The best date my husband I had in ages was an evening at the theatre. Actually, what made that date so fun wasn’t the play itself, which was nice enough, but what came after: about to miss our last train, we made a mad dash (me in high heels) across eight city blocks, jumping on board with seconds spare. We giggled all the way home—and still high five about it today.
Turns out, my husband and I stumbled on a truth in dating: it’s the out-of-the-box experiences that draw us closer. These days, when we find our schedules full of carpools, kids’ events, and evening homework-helping marathons, getting away for a date night is a precious commodity. So figuring out how to maximize our dates is crucial. While I’m not looking to recreate the experience of running an eight minute mile in high heels, I am asking: how can we plan meaningful nights away?
According to a growing body of research, all it takes is a little creativity.
In one landmark study, married couples with good marriages were divided into three groups: One group did nothing special. A second group went out to dinner and a movie once a week. A third group went on dates that were outside their comfort zone, such as hiking and skiing. At the end of ten weeks, the results were startling: those couples who’d gone on more novel, stimulating dates reported significantly more happiness with their marriages.
The researcher behind this study, Prof. Arthur Aron of the State University of New York, then designed another study, demanding something a bit more challenging from its subjects. This time, he divided couples into two groups. Each group was given a questionnaire asking them how they felt in their relationship, and whether they felt bored in their marriages. Then what was a truly strange experiment began. One group of married couples was asked to walk back and forth in a room sedately together. The second group was much more challenged: with their hands tied and feet tied together, they had to cooperate in pushing a ball across a room. This was bizarre and difficult but, the couples reported, fun too.
Afterwards, both groups of couples were again asked about levels of boredom and satisfaction in their marriages: those who’d just spent the afternoon pushing a ball back and forth in odd circumstances showed huge increases in levels of satisfaction with their marriages, and were also much more likely to say they loved their spouse, than those who’d merely walked back and forth across a room.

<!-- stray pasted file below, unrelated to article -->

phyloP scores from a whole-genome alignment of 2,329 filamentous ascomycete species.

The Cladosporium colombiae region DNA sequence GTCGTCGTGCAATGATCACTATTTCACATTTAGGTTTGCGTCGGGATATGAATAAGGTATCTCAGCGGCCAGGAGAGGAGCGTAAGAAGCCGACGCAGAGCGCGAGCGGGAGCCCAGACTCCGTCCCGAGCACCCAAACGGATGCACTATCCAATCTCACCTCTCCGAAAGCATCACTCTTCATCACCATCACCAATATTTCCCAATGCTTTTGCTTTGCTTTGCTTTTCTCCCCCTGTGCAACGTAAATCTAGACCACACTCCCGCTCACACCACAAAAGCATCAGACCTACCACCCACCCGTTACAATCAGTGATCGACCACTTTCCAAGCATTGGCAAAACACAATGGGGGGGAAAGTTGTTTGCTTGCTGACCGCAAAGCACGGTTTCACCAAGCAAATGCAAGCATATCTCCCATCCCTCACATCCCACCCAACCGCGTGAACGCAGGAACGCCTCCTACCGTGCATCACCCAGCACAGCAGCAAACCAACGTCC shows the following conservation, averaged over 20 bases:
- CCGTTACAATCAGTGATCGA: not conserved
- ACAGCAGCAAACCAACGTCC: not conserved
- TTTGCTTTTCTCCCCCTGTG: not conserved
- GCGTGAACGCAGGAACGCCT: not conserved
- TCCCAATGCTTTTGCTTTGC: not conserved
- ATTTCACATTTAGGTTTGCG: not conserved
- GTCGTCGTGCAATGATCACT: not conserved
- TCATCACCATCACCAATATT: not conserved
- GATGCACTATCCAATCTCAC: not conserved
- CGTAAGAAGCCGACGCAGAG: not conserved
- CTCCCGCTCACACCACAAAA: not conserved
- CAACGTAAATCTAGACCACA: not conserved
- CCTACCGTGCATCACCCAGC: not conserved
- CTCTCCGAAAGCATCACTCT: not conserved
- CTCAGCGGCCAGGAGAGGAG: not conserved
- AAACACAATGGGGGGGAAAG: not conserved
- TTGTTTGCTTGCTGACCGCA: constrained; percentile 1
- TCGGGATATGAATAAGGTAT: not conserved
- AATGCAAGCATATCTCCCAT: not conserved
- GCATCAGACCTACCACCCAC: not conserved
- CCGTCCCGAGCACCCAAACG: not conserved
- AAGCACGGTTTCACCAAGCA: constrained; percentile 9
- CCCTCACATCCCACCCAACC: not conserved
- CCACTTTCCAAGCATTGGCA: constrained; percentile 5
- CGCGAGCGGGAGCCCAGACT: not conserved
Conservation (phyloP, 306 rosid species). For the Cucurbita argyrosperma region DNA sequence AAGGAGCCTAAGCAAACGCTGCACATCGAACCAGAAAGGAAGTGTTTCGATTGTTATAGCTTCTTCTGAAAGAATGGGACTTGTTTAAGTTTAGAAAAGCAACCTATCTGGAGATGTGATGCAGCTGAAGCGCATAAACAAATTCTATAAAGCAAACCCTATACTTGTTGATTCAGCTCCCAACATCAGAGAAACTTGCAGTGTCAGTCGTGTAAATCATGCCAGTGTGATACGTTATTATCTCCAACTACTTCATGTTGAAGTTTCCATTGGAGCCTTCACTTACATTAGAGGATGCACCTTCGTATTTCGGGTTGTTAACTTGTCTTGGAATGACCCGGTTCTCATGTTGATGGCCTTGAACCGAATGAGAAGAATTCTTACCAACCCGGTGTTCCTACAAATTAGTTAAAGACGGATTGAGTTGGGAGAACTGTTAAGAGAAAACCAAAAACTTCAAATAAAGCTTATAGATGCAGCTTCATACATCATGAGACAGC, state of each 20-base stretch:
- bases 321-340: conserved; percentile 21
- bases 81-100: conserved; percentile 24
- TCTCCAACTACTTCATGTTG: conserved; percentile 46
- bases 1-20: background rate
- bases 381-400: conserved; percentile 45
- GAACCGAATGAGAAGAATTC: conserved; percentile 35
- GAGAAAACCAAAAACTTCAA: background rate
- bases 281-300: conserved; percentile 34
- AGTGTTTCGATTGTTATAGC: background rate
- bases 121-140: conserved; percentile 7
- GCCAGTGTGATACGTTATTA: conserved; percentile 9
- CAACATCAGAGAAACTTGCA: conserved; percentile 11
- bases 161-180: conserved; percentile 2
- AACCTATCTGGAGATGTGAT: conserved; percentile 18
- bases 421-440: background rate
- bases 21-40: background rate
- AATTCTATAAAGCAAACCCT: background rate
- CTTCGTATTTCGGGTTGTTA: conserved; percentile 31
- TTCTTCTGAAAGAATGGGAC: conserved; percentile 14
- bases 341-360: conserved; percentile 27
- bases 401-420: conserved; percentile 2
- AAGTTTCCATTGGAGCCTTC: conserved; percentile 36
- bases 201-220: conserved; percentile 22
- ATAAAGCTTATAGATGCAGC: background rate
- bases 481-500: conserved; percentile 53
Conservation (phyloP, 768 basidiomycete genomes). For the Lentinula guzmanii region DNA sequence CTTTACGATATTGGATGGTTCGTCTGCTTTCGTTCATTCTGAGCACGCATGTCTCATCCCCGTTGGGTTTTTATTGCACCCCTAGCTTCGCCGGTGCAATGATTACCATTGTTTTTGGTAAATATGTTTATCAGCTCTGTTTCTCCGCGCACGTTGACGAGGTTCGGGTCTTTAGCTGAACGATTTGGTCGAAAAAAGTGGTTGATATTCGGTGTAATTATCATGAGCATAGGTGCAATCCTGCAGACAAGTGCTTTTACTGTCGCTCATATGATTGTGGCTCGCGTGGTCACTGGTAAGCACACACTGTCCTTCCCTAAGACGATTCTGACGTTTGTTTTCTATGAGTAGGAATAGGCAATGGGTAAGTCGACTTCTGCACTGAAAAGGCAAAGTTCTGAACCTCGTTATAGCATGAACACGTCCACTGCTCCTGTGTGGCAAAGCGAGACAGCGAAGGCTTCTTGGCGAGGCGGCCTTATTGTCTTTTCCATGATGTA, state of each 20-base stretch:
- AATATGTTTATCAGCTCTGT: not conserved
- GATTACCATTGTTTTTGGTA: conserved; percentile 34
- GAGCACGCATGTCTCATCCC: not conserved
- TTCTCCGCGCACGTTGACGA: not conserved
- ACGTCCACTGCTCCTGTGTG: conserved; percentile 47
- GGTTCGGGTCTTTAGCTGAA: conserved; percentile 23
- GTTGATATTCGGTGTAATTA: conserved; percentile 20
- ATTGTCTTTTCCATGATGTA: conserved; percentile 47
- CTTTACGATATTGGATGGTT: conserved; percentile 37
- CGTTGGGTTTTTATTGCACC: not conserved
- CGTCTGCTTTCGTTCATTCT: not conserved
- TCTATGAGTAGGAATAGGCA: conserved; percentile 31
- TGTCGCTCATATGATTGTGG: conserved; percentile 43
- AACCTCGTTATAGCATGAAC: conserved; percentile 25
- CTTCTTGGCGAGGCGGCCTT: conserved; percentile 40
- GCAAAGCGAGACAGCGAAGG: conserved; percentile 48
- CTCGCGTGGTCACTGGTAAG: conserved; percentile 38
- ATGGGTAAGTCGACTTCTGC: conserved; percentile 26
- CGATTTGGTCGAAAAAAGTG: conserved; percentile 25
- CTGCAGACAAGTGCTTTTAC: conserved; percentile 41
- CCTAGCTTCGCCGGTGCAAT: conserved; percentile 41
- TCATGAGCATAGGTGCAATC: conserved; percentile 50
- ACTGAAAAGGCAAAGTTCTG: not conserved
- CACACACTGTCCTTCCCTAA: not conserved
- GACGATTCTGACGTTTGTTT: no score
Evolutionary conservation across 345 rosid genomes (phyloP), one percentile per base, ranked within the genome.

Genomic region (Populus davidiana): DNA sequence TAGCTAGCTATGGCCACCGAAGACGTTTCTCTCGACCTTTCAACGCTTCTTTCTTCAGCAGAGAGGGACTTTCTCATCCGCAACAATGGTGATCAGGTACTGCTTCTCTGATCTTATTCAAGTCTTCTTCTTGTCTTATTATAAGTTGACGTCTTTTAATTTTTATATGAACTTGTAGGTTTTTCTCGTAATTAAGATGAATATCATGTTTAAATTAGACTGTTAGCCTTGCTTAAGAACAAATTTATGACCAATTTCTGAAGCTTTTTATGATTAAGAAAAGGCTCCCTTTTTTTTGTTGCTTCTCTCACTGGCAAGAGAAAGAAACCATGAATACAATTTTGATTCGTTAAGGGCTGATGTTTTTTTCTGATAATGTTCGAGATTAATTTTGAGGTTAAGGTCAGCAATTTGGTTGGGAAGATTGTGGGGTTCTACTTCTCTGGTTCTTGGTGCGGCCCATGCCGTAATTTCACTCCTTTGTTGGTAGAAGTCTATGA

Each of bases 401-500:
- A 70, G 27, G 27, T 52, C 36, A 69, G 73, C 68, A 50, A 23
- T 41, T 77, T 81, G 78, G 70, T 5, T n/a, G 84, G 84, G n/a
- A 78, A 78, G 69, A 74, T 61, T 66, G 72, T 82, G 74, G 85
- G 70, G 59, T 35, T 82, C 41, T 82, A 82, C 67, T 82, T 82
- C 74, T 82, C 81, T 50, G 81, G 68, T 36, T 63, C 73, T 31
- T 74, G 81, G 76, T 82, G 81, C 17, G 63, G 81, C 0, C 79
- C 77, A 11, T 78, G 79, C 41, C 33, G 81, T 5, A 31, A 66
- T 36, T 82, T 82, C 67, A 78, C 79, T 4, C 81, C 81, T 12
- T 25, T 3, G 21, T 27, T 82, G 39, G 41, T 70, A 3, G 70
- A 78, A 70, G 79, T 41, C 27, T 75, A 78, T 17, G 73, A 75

Researchers are trying to understand why shaking up our dates and having more novel experiences might increase our relationship stamina. New experiences trigger our brains to release dopamine and norepinephrine, giving us a feeling of happiness and euphoria. These feel-good chemicals are triggered in our brains both when we first fall in love, and when we participate in exciting activities. Also, dates that ask something more of us help us get to know people in deeper ways. When we’re problem solving together, we’re more likely to see and appreciate sides of people that we might not ordinarily encounter.
Out of the box dates don’t have to be elaborate, or involve outdoor sports, to be meaningful or memorable. Sometimes, merely going places we usually don’t, or trying out new activities can be all it takes to spice up date night. See live music instead of a movie, go to an entirely new neighborhood to eat, or try a weekend afternoon date instead of a nighttime one when you’re tired. If it doesn’t’ work out as you expected, that’s okay! Research shows that date night doesn’t have to be perfect to be fun: even mess-ups can add an element of surprise and help transform a ho-hum date into something more unexpected.
So book a babysitter, get moving, and think outside of the box. Ditch dinner and a movie, and try something new instead. (And please share your most memorable and fun date night memories in the comments section below!)